Who We Are
What We Do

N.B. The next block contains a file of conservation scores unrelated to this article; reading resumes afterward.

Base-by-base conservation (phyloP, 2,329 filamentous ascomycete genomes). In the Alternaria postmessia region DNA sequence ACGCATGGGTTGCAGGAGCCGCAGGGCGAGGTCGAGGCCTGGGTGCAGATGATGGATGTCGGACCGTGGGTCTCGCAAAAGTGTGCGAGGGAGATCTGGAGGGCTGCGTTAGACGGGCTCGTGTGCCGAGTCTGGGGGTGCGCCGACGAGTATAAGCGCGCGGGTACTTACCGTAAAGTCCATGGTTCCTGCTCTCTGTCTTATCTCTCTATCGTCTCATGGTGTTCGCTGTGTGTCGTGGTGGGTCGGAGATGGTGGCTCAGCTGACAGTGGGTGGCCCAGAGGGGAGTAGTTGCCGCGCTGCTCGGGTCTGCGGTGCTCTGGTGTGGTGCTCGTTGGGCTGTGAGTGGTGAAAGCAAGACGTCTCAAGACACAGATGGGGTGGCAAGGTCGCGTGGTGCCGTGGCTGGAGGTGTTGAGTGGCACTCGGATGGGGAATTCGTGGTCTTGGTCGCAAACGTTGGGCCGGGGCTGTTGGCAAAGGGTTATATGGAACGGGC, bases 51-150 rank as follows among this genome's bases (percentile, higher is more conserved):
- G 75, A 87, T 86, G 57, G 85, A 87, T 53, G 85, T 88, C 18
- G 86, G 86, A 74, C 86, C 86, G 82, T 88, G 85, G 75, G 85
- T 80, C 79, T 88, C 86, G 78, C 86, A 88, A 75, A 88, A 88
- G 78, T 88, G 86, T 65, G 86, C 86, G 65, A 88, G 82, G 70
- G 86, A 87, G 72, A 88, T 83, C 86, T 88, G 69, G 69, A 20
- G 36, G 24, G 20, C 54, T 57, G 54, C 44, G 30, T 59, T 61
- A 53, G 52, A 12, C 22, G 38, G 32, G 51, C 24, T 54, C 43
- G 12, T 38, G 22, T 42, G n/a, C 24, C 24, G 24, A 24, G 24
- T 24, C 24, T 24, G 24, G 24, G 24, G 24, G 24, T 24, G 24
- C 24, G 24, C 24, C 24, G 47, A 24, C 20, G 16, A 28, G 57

The changes this book discusses, particularly the shift from a specific legal framework for employment relations to a one shaped by common law and the revival of the master servant contract, has enabled me to see that institutional habitus associated with the practice of common law is part of the answer. […]the different contributions aim to describe and reflect on the dynamics and drivers of workplace change over the stated time period of 1976 to 2016. […]as the chapters from the first two sub-sections illustrate, the changed nature of employment relations that the Employment Contracts Act put in place also facilitated an ideological onslaught that led to the loss of the social movement influenced ‘labour’ studies programmes systematically, a loss that has concluded poignantly for me personally by the last Labour studies programme at the University of Waikato being re-branded into a sociology minor called Work, Employment and Society in 2018. Both chapters also illustrate how the policy emphasis on worker involvement has been eroded through changes to health and safety and employment relations legislation and lower managerial commitment to high-trust workplace arrangements The last theme, ‘legal transformation’, revisited the subject material of the previous first and third themes, providing first a historical account of change (Anderson), and secondly, two specific areas of change dispute resolution (Robson) and ACC (Accident Compensation Corporation) (Duncan).